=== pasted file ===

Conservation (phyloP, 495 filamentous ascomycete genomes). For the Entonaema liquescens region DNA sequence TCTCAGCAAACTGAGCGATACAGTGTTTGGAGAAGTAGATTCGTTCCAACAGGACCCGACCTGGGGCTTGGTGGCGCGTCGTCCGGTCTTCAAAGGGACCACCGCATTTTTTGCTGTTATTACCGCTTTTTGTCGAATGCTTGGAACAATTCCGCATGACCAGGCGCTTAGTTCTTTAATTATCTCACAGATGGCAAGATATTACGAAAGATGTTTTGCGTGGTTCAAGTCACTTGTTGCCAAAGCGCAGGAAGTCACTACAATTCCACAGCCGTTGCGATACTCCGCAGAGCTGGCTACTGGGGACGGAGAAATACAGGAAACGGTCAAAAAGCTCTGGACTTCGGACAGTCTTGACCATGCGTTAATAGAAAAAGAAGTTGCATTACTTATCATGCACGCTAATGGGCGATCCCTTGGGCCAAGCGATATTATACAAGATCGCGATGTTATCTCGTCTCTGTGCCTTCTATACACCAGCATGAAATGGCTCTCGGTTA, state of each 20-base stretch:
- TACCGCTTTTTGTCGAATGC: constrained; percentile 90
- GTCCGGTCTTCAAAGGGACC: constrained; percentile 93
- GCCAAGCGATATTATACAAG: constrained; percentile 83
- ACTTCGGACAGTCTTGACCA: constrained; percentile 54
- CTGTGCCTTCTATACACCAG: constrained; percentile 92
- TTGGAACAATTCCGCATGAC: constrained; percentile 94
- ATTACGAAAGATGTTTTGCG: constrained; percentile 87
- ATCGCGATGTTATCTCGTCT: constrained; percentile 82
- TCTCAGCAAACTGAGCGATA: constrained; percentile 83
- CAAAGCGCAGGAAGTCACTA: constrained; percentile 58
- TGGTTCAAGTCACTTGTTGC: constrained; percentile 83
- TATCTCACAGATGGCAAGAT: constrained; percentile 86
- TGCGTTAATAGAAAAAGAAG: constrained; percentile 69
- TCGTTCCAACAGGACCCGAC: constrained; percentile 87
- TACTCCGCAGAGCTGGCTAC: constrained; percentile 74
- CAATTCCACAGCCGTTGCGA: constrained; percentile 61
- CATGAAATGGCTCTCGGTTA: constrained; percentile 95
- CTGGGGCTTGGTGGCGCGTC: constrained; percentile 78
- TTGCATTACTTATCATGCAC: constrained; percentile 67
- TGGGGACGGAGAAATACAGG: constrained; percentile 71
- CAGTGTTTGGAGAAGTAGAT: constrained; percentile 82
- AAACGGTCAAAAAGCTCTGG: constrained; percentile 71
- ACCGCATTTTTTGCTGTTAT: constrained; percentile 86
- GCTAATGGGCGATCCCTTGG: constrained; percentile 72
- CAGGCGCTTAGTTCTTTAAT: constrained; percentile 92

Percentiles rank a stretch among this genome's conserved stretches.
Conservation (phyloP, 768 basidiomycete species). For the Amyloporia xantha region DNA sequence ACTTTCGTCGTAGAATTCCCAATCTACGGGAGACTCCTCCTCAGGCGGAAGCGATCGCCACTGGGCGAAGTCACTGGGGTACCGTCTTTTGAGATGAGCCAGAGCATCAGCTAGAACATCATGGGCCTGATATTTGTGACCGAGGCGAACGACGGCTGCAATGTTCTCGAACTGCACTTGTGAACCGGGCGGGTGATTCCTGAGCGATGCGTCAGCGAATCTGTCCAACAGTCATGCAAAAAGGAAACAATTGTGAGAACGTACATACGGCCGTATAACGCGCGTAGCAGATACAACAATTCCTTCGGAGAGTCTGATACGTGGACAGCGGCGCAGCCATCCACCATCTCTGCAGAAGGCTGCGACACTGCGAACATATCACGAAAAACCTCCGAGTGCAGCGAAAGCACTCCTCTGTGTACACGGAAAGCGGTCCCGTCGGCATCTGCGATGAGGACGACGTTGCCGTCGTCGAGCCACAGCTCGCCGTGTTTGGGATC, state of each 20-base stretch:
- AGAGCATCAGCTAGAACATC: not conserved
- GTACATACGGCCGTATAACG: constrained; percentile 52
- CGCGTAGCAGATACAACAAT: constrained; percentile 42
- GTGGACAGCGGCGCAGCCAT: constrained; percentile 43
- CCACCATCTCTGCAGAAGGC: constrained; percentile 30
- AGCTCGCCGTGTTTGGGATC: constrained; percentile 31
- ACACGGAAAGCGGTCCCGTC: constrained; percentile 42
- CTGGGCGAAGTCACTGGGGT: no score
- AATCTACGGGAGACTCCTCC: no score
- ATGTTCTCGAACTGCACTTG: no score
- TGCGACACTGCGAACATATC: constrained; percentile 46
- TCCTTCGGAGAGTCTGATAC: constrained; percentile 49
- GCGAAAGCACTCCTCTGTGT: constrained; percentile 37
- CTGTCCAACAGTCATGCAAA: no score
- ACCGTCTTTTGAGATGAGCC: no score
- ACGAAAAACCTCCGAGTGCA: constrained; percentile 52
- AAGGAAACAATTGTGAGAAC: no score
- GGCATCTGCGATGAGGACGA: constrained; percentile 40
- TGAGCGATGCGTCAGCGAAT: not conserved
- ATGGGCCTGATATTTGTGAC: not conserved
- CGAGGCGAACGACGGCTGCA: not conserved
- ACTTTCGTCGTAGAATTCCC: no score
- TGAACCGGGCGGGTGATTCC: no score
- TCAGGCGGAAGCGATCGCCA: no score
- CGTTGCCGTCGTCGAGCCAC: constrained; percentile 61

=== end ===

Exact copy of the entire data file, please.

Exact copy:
Conservation (phyloP, 495 filamentous ascomycete genomes). For the Entonaema liquescens region DNA sequence TCTCAGCAAACTGAGCGATACAGTGTTTGGAGAAGTAGATTCGTTCCAACAGGACCCGACCTGGGGCTTGGTGGCGCGTCGTCCGGTCTTCAAAGGGACCACCGCATTTTTTGCTGTTATTACCGCTTTTTGTCGAATGCTTGGAACAATTCCGCATGACCAGGCGCTTAGTTCTTTAATTATCTCACAGATGGCAAGATATTACGAAAGATGTTTTGCGTGGTTCAAGTCACTTGTTGCCAAAGCGCAGGAAGTCACTACAATTCCACAGCCGTTGCGATACTCCGCAGAGCTGGCTACTGGGGACGGAGAAATACAGGAAACGGTCAAAAAGCTCTGGACTTCGGACAGTCTTGACCATGCGTTAATAGAAAAAGAAGTTGCATTACTTATCATGCACGCTAATGGGCGATCCCTTGGGCCAAGCGATATTATACAAGATCGCGATGTTATCTCGTCTCTGTGCCTTCTATACACCAGCATGAAATGGCTCTCGGTTA, state of each 20-base stretch:
- TACCGCTTTTTGTCGAATGC: constrained; percentile 90
- GTCCGGTCTTCAAAGGGACC: constrained; percentile 93
- GCCAAGCGATATTATACAAG: constrained; percentile 83
- ACTTCGGACAGTCTTGACCA: constrained; percentile 54
- CTGTGCCTTCTATACACCAG: constrained; percentile 92
- TTGGAACAATTCCGCATGAC: constrained; percentile 94
- ATTACGAAAGATGTTTTGCG: constrained; percentile 87
- ATCGCGATGTTATCTCGTCT: constrained; percentile 82
- TCTCAGCAAACTGAGCGATA: constrained; percentile 83
- CAAAGCGCAGGAAGTCACTA: constrained; percentile 58
- TGGTTCAAGTCACTTGTTGC: constrained; percentile 83
- TATCTCACAGATGGCAAGAT: constrained; percentile 86
- TGCGTTAATAGAAAAAGAAG: constrained; percentile 69
- TCGTTCCAACAGGACCCGAC: constrained; percentile 87
- TACTCCGCAGAGCTGGCTAC: constrained; percentile 74
- CAATTCCACAGCCGTTGCGA: constrained; percentile 61
- CATGAAATGGCTCTCGGTTA: constrained; percentile 95
- CTGGGGCTTGGTGGCGCGTC: constrained; percentile 78
- TTGCATTACTTATCATGCAC: constrained; percentile 67
- TGGGGACGGAGAAATACAGG: constrained; percentile 71
- CAGTGTTTGGAGAAGTAGAT: constrained; percentile 82
- AAACGGTCAAAAAGCTCTGG: constrained; percentile 71
- ACCGCATTTTTTGCTGTTAT: constrained; percentile 86
- GCTAATGGGCGATCCCTTGG: constrained; percentile 72
- CAGGCGCTTAGTTCTTTAAT: constrained; percentile 92

Percentiles rank a stretch among this genome's conserved stretches.
Conservation (phyloP, 768 basidiomycete species). For the Amyloporia xantha region DNA sequence ACTTTCGTCGTAGAATTCCCAATCTACGGGAGACTCCTCCTCAGGCGGAAGCGATCGCCACTGGGCGAAGTCACTGGGGTACCGTCTTTTGAGATGAGCCAGAGCATCAGCTAGAACATCATGGGCCTGATATTTGTGACCGAGGCGAACGACGGCTGCAATGTTCTCGAACTGCACTTGTGAACCGGGCGGGTGATTCCTGAGCGATGCGTCAGCGAATCTGTCCAACAGTCATGCAAAAAGGAAACAATTGTGAGAACGTACATACGGCCGTATAACGCGCGTAGCAGATACAACAATTCCTTCGGAGAGTCTGATACGTGGACAGCGGCGCAGCCATCCACCATCTCTGCAGAAGGCTGCGACACTGCGAACATATCACGAAAAACCTCCGAGTGCAGCGAAAGCACTCCTCTGTGTACACGGAAAGCGGTCCCGTCGGCATCTGCGATGAGGACGACGTTGCCGTCGTCGAGCCACAGCTCGCCGTGTTTGGGATC, state of each 20-base stretch:
- AGAGCATCAGCTAGAACATC: not conserved
- GTACATACGGCCGTATAACG: constrained; percentile 52
- CGCGTAGCAGATACAACAAT: constrained; percentile 42
- GTGGACAGCGGCGCAGCCAT: constrained; percentile 43
- CCACCATCTCTGCAGAAGGC: constrained; percentile 30
- AGCTCGCCGTGTTTGGGATC: constrained; percentile 31
- ACACGGAAAGCGGTCCCGTC: constrained; percentile 42
- CTGGGCGAAGTCACTGGGGT: no score
- AATCTACGGGAGACTCCTCC: no score
- ATGTTCTCGAACTGCACTTG: no score
- TGCGACACTGCGAACATATC: constrained; percentile 46
- TCCTTCGGAGAGTCTGATAC: constrained; percentile 49
- GCGAAAGCACTCCTCTGTGT: constrained; percentile 37
- CTGTCCAACAGTCATGCAAA: no score
- ACCGTCTTTTGAGATGAGCC: no score
- ACGAAAAACCTCCGAGTGCA: constrained; percentile 52
- AAGGAAACAATTGTGAGAAC: no score
- GGCATCTGCGATGAGGACGA: constrained; percentile 40
- TGAGCGATGCGTCAGCGAAT: not conserved
- ATGGGCCTGATATTTGTGAC: not conserved
- CGAGGCGAACGACGGCTGCA: not conserved
- ACTTTCGTCGTAGAATTCCC: no score
- TGAACCGGGCGGGTGATTCC: no score
- TCAGGCGGAAGCGATCGCCA: no score
- CGTTGCCGTCGTCGAGCCAC: constrained; percentile 61